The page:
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NAME

       signal-safety - async-signal-safe functions

DESCRIPTION

       An  async-signal-safe  function  is  one  that  can  be safely called from within a signal
       handler.  Many functions are not async-signal-safe.  In particular, nonreentrant functions
       are generally unsafe to call from a signal handler.

       The  kinds  of  issues  that  render  a function unsafe can be quickly understood when one
       considers the implementation of the stdio library, all of whose functions are  not  async-
       signal-safe.

       When  performing  buffered  I/O  on a file, the stdio functions must maintain a statically
       allocated data buffer along with associated counters and indexes (or pointers) that record
       the  amount of data and the current position in the buffer.  Suppose that the main program
       is in the middle of a call to a stdio function such as  printf(3)  where  the  buffer  and
       associated  variables  have  been  partially  updated.  If, at that moment, the program is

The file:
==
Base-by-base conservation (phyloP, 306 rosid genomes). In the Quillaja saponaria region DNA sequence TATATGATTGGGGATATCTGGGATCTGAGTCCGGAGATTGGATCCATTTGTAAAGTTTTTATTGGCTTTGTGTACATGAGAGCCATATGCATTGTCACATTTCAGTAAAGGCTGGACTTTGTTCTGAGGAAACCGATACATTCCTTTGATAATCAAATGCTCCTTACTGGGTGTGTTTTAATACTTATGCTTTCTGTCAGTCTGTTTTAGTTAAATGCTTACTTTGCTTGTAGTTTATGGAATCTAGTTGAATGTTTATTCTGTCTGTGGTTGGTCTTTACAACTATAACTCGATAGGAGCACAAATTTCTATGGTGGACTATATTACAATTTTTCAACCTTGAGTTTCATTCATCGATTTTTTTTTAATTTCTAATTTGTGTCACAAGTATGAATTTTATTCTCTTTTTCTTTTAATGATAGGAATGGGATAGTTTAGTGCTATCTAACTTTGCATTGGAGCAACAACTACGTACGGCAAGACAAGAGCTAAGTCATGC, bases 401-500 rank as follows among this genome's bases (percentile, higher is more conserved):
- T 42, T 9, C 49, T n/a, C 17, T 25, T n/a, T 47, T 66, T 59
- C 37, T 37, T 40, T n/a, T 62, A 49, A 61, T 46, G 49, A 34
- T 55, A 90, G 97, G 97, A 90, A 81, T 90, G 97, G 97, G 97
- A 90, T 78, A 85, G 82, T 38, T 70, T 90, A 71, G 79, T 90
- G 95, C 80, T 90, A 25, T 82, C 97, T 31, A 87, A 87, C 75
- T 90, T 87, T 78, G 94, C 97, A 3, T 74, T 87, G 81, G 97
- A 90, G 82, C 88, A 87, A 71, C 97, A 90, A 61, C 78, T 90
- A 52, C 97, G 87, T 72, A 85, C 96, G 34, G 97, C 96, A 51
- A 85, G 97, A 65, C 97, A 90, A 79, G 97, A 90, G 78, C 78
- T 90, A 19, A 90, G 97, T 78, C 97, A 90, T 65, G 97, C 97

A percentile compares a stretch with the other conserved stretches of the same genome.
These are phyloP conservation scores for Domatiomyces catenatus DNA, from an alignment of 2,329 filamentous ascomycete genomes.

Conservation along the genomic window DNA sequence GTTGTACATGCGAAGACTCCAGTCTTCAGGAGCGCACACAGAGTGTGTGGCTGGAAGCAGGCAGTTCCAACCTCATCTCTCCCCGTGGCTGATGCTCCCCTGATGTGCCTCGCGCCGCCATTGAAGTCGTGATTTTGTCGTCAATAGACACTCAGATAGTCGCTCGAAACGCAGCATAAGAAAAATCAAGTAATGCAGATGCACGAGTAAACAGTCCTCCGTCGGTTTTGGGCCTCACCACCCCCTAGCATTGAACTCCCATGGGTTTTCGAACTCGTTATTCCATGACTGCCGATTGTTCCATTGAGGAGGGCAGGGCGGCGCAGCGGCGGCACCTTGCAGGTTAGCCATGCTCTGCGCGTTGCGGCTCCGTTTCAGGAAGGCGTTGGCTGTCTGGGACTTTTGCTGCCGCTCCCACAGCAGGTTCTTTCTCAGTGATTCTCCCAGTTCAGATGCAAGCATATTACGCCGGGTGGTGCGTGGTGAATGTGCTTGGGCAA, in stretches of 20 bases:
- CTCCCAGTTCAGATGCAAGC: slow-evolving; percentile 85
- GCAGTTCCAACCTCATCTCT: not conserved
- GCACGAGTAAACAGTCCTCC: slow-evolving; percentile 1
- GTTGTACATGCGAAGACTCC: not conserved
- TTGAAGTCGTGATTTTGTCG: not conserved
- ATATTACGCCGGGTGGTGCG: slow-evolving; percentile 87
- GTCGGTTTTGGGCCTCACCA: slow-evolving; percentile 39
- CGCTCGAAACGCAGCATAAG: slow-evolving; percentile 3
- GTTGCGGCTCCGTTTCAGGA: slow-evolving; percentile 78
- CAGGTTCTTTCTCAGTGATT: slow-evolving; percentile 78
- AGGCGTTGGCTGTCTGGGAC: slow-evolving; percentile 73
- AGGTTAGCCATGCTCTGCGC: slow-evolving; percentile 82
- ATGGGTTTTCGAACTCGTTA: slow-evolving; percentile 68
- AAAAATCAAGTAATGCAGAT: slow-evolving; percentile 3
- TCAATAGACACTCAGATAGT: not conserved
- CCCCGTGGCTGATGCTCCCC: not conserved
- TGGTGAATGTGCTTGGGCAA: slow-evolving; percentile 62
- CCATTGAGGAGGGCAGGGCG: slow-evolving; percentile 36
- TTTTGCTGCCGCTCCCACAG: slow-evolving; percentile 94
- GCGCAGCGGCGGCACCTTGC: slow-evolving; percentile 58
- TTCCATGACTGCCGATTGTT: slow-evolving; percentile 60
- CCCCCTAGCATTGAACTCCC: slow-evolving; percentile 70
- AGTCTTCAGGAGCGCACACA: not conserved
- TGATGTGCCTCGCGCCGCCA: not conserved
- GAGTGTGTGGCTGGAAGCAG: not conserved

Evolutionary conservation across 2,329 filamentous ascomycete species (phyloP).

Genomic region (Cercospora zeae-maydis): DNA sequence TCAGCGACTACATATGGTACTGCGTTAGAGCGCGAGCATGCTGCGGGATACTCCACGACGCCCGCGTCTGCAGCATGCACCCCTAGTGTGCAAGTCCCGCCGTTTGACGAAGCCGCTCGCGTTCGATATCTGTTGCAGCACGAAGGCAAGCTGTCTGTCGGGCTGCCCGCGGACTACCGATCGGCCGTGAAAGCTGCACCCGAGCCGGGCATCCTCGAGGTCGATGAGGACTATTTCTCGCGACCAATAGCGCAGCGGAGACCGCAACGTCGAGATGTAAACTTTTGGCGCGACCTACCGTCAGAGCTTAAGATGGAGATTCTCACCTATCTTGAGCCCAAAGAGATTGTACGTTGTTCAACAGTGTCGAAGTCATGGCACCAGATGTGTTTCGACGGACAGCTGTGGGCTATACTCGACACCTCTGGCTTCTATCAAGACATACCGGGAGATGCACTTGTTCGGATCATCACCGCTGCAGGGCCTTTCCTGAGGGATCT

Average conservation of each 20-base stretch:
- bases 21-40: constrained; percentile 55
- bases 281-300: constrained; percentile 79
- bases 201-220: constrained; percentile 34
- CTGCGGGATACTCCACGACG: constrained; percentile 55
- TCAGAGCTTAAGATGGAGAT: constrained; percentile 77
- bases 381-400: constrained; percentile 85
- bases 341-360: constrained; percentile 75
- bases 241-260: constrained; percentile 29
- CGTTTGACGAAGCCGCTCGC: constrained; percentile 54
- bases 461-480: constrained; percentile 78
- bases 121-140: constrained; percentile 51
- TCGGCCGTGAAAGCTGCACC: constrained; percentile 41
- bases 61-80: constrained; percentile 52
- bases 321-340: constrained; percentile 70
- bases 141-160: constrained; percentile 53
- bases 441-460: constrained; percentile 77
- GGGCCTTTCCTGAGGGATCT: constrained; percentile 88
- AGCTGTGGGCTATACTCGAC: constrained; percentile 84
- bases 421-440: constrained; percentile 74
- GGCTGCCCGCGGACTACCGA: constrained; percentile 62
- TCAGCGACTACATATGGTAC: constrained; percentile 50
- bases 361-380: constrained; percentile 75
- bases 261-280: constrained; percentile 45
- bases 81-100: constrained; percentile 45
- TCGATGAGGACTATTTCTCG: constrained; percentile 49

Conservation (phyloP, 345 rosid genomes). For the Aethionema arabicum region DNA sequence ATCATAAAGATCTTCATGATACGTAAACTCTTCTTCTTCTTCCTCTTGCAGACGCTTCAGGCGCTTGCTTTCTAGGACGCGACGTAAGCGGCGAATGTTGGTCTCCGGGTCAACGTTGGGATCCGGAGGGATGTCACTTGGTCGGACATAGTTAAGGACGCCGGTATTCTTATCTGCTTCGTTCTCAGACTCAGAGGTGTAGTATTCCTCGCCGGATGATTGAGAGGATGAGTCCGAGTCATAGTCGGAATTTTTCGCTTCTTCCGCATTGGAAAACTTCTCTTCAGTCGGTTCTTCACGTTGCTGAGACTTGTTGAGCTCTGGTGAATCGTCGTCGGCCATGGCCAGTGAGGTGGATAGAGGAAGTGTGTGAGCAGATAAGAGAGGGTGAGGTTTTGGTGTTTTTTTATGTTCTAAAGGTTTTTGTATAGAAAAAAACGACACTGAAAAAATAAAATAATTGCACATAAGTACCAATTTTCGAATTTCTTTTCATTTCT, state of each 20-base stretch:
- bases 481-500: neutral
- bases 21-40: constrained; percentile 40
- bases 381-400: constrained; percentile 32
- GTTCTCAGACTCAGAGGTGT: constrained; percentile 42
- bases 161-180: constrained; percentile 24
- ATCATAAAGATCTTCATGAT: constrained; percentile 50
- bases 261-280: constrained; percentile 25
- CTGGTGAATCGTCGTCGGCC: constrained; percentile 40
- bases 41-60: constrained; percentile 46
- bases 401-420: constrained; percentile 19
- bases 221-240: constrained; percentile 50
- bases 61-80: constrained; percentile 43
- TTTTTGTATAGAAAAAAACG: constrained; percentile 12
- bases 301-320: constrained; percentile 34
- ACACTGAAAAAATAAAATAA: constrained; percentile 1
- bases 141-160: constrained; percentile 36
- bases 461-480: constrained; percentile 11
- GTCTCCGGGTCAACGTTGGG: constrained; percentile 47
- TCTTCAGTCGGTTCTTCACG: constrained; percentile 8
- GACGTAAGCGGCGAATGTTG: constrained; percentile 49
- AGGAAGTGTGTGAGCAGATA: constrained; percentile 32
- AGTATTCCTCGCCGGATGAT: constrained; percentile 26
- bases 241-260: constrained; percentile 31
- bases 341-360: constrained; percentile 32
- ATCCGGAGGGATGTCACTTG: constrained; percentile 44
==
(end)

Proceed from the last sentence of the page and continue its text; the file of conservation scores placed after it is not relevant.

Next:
interrupted by a signal handler that  also  calls  printf(3),  then  the  second  call  to
       printf(3) will operate on inconsistent data, with unpredictable results.

       To avoid problems with unsafe functions, there are two possible choices:

       1. Ensure  that (a) the signal handler calls only async-signal-safe functions, and (b) the
          signal handler itself is reentrant  with  respect  to  global  variables  in  the  main
          program.

       2. Block  signal  delivery  in  the main program when calling functions that are unsafe or
          operating on global data that is also accessed by the signal handler.

       Generally, the second choice is difficult in programs of  any  complexity,  so  the  first